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EDITIONS
Monday, 23 September, 2002, 07:17 GMT 08:17 UK
Child neurosurgery debate hots up
Child receives examination from doctor
West Wales children may have to receive care at Cardiff
Proposals to concentrate children's neurosurgery in Cardiff are being scrutinised by health bosses who fear other parts of Wales could lose out.

Neurosurgery treats disorders of the nervous system including diseases of the head, brain and spine.

Under the plan, Morriston Hospital in Swansea, would lose its children's neuro unit under the Specialised Health Services Commission for Wales plans to re-locate treatment to the capital.

Signatures from 103,738 people - mainly parents - were on a petition which called on the Welsh Assembly to scrap the plan.

Neurology condition annual prevalence, south Wales
Brain tumours: 12
Epilepsy: 1,804
Severe epilepsy: 361
Cerebral palsy: 902
Dyslexia: 4,510

Specialised Health Services Commission for Wales review of children's tertiary services (May 2002)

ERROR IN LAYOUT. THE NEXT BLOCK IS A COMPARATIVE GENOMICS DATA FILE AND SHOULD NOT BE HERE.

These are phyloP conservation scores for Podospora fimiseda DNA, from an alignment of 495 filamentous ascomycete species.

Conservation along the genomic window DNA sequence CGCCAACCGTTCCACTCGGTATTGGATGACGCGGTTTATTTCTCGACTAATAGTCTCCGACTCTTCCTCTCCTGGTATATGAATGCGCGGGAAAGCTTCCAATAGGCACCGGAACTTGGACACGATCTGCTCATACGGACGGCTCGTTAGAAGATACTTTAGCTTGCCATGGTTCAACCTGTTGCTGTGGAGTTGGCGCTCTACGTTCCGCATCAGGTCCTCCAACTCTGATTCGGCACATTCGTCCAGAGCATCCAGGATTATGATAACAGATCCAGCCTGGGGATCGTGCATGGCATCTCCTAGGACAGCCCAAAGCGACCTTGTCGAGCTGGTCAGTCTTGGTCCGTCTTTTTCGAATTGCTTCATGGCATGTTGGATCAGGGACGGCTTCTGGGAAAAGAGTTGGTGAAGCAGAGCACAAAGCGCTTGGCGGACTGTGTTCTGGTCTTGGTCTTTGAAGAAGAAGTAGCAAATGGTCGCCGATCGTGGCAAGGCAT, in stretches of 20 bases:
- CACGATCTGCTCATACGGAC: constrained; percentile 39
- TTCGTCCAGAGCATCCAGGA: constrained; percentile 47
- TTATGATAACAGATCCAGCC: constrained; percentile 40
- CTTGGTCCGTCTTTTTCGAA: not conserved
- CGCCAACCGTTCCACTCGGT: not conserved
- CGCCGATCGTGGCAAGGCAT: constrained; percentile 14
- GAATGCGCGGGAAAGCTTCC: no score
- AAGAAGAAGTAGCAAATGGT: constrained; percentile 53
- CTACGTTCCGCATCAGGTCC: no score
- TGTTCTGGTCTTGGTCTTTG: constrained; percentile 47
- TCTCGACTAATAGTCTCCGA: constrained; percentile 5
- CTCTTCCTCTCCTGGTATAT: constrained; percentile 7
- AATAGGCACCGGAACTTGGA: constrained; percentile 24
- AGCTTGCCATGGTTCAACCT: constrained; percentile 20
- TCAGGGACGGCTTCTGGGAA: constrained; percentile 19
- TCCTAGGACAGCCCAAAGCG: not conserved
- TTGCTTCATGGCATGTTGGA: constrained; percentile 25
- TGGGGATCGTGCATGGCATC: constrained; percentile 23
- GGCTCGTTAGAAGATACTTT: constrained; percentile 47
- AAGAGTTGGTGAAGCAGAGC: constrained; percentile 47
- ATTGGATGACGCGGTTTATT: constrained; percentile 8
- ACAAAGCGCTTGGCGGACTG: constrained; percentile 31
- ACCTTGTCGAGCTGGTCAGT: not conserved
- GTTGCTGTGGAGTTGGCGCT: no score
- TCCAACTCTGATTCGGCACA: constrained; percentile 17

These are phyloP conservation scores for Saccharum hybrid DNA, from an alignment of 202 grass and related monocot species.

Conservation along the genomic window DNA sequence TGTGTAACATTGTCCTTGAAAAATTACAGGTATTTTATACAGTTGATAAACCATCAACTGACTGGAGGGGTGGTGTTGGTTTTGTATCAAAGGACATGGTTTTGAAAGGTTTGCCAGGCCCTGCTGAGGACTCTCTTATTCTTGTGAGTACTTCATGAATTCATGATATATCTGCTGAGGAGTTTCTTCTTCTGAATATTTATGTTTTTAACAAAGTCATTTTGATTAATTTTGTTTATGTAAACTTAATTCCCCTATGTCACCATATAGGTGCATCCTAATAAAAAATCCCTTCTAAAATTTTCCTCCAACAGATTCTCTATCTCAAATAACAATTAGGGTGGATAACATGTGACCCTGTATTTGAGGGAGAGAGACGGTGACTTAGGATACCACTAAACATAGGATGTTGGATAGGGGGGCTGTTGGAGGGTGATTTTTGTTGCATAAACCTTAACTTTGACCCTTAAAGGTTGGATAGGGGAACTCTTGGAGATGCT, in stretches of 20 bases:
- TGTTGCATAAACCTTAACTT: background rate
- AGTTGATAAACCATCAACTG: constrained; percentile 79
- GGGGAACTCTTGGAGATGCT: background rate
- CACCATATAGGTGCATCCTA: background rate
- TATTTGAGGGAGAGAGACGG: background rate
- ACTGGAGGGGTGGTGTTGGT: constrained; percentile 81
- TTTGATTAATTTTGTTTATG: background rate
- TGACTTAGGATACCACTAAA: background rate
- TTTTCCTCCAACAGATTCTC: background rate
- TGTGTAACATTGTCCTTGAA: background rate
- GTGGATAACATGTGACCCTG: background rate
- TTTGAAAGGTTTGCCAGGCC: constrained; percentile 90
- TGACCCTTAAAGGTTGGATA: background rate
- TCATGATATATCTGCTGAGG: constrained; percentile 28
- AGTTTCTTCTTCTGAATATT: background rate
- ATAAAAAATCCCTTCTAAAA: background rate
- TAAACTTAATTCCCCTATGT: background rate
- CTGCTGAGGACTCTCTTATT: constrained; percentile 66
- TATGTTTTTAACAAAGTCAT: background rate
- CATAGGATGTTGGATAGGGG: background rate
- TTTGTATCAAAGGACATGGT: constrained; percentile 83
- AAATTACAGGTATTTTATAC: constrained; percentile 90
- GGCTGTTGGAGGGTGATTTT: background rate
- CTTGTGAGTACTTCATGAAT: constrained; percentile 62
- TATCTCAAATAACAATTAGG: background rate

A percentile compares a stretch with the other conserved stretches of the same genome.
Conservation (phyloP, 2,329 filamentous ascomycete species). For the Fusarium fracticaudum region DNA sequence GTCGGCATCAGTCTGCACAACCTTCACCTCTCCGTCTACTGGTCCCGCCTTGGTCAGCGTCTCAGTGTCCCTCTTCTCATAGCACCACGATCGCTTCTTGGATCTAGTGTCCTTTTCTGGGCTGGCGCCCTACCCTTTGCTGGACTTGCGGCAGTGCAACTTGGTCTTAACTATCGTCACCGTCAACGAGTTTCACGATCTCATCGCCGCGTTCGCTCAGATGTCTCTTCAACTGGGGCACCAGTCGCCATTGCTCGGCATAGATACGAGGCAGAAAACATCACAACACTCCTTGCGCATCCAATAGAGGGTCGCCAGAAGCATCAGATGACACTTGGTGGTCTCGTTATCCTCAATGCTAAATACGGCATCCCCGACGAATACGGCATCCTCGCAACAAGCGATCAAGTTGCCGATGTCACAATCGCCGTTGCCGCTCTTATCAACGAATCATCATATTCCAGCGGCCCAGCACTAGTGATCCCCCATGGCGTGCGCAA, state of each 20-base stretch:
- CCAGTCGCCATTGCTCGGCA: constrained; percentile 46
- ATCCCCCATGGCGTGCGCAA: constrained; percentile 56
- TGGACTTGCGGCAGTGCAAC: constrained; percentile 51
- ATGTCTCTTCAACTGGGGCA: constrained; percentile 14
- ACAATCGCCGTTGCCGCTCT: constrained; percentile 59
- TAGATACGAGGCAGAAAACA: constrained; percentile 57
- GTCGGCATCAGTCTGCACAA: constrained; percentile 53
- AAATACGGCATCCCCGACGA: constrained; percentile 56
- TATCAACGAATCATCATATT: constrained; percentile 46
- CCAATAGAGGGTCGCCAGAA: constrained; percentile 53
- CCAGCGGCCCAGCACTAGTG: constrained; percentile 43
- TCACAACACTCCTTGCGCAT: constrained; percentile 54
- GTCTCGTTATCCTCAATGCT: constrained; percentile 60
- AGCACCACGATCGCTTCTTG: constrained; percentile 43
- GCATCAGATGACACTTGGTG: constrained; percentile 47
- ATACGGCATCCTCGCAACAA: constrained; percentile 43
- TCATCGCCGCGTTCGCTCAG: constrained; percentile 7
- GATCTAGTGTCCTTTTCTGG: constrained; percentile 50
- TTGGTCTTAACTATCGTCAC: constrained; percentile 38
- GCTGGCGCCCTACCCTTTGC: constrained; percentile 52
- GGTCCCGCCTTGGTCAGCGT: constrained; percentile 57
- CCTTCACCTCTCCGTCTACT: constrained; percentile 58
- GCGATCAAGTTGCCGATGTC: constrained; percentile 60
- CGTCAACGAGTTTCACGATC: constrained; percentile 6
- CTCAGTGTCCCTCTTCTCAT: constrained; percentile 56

Later on Monday, Swansea NHS Trust will decide its response to the proposal, which would see its 50 annual operations end.

It fears children's lives could be put at risk.

The Morriston unit provides surgery and care for children from across west Wales.

The Specialised Health Services Commission's recommendation is just one in a wide-ranging plan to improve care for children with rare illnesses.

It believes a move to Cardiff will improve services because of easier access to cancer services and intensive care.

Parents' campaign

But it has led to fierce opposition across the region.

Parents believe moving all Morriston's paediatric neurosurgery would instead diminish services.

Their petition - handed in by the South Wales Evening Post newspaper - was three times larger than the weightiest ever received by Welsh Assembly ministers.

Health Minister Jane Hutt said she recognised the strength of feeling in the area and reassured worried parents the document would be considered.

Balancing act

It is a clear case of two opposing views trying to reach the same goal.

The health commission predicts an increase in instances of neurological impairments like cerebral palsy, creating a bigger need for specialised services.

It wants better rehabilitation services in south Wales.

But the Welsh Assembly will have to balance its experts' recommendation with parents' fears.


More from south west Wales
See also:

20 May 02 | Health
08 Feb 02 | Health
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